Difficult People Play Dirty
”To err is human, to blame the next guy even more so.” – Unknown
Some of the greatest difficulties we encounter on the job come from having to
work with people we don’t like. The sense of frustration and dread can create
such loathing for the work environment that it can actually affect physical health.
If you have been, or are currently, embroiled in a negative work situation, then
you know. Learning ways to deal with such situations may be easier said than
done, but with practice they can prove effective.
“Everybody has individual attitudes. Positive morale is created by bringing these
attitudes together through communication,” said Susie Chapa, coordinator of
Cooperative Education at The University of Texas-Pan American’s Career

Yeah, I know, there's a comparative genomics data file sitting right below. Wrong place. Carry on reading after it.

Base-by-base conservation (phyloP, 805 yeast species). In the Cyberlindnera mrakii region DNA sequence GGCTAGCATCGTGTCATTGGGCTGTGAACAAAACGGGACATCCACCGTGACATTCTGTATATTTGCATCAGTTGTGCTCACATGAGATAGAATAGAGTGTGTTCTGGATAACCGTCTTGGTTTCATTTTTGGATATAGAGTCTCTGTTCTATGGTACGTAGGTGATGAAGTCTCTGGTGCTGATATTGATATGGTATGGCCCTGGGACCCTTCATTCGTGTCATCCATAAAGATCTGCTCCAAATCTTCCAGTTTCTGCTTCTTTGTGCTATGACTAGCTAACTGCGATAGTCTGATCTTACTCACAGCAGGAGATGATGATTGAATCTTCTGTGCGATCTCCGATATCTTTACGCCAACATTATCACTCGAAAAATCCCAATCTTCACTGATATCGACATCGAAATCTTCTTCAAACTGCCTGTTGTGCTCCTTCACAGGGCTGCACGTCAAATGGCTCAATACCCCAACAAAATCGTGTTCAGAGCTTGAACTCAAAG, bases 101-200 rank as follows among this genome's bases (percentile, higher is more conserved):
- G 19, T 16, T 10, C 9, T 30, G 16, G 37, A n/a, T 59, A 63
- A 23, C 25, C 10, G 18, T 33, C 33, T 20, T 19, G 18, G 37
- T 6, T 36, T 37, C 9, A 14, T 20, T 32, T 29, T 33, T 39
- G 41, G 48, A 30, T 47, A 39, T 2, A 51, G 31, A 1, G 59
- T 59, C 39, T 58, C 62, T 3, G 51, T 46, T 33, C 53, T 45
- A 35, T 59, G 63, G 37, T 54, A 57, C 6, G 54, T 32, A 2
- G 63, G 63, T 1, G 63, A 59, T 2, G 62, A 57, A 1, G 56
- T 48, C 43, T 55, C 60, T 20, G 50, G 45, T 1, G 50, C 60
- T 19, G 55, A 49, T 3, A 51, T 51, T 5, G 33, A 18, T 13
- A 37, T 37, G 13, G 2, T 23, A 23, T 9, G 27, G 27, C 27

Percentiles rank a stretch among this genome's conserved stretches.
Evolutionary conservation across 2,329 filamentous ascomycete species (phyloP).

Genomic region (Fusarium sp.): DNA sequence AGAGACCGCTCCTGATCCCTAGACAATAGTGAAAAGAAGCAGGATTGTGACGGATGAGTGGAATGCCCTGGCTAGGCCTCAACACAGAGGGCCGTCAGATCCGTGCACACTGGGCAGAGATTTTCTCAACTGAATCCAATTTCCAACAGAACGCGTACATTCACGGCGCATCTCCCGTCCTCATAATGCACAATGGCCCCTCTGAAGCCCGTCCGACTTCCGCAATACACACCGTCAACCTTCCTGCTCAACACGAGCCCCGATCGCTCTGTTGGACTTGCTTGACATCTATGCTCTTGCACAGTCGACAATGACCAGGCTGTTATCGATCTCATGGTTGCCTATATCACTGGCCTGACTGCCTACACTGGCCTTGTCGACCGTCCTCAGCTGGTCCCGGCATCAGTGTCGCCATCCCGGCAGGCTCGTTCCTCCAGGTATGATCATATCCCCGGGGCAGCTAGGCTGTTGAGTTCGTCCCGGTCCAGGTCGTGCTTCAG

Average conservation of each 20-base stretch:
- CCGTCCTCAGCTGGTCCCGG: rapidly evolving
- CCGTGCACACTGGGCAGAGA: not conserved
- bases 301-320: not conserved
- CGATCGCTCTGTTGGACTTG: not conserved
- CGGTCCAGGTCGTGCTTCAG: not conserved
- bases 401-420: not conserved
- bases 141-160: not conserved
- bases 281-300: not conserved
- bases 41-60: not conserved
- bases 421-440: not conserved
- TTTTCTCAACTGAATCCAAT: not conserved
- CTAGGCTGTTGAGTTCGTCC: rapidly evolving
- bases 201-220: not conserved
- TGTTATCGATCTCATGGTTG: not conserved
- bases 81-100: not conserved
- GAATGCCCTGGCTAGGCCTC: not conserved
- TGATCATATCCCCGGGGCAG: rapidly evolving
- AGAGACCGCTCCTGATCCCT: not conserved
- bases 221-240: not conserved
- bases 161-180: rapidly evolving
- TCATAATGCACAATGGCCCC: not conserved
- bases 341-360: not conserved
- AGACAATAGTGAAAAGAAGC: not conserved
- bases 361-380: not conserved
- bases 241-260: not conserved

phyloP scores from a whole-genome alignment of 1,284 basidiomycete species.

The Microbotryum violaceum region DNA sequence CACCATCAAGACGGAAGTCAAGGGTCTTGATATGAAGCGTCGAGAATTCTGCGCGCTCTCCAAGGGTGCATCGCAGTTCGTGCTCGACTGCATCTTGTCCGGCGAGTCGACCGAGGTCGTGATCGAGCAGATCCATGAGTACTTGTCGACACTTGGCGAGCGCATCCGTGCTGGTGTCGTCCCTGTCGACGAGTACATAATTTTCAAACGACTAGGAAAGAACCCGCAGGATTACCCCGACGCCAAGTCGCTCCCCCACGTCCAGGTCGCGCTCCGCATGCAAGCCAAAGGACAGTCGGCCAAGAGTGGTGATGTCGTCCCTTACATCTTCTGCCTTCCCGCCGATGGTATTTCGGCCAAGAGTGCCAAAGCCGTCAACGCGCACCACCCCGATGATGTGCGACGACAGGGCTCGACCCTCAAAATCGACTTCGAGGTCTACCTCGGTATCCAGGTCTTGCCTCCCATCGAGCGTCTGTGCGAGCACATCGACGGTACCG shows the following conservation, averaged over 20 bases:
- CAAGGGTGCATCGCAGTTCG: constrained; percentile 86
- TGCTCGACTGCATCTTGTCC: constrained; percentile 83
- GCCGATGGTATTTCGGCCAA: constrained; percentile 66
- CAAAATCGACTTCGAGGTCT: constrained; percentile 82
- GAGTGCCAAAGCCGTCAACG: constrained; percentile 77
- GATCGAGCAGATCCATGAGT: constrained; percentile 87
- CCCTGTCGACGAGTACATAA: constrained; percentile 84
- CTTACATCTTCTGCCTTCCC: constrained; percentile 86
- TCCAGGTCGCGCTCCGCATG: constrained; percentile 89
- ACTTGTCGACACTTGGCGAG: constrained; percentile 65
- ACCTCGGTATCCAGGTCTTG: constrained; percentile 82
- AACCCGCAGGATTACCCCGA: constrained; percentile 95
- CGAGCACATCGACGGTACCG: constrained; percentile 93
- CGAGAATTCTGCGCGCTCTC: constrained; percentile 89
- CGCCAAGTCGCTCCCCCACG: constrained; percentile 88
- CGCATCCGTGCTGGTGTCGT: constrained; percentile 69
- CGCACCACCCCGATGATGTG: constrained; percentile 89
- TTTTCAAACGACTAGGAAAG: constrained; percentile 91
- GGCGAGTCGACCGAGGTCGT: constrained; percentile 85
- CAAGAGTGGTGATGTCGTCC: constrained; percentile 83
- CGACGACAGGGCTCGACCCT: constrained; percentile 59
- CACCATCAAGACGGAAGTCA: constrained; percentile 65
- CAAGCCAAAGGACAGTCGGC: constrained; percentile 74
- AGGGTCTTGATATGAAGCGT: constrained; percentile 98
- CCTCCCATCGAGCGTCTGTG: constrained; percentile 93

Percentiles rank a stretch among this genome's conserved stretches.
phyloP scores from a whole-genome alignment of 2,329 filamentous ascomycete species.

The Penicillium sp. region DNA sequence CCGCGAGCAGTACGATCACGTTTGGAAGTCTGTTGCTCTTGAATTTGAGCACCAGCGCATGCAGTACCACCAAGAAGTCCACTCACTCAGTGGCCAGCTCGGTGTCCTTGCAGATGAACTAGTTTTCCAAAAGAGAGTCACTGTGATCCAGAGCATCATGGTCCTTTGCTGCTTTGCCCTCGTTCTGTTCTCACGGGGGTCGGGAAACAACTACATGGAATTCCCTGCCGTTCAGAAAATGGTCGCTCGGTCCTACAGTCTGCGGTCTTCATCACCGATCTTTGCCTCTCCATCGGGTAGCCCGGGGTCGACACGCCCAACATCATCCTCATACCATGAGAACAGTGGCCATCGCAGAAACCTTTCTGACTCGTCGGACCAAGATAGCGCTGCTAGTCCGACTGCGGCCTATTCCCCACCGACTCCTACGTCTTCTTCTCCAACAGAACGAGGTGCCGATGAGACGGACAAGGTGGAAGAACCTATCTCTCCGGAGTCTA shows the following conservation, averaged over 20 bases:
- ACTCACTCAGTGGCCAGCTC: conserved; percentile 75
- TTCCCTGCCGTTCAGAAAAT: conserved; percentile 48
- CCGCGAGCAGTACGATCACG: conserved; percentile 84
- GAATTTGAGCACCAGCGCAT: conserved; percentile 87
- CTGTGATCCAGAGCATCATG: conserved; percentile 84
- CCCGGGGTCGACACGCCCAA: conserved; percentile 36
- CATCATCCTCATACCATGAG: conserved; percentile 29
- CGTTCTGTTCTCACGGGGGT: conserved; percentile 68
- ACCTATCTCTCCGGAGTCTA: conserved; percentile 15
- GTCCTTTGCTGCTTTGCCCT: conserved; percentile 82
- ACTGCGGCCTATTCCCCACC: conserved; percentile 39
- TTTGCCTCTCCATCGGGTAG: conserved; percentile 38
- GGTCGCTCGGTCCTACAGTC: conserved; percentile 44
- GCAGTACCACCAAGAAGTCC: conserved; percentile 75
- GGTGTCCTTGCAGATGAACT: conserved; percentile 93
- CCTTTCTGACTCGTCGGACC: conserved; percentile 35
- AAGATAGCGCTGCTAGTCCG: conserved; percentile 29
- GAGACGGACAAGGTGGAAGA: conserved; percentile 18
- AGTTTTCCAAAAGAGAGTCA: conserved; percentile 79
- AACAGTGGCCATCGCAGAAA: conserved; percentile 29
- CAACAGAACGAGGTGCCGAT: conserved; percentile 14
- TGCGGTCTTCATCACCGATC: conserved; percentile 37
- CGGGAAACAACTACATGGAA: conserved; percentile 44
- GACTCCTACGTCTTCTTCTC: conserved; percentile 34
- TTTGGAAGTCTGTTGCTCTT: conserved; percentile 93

Placement Services Office. “Having respect for each other and then
communicating openly builds a strong office team spirit that is at the core of
office morale. It can prove effective when dealing with difficult people too.”
Harriet Meyerson, author and founder of The Confidence Center, spoke with
Robert M. Bramson Ph.D., author of “Coping With Difficult People,” and
published their conversation in Vitality magazine in October 2001. Dr. Bramson
provided the following advice about working with difficult people:
“Individuals behave in a difficult manner because they have learned that doing so
keeps others off balance and incapable of effective action. Worst of all, they
appear immune to all the usual methods of communication and persuasion
designed to convince or help them change their ways,” Bramson said in his
interview with Meyerson.
Bramson offers the following strategies for coping with such people.
Consider these “don'ts” when dealing with difficult people:
• Don't take difficult people's behavior personally. Their troublesome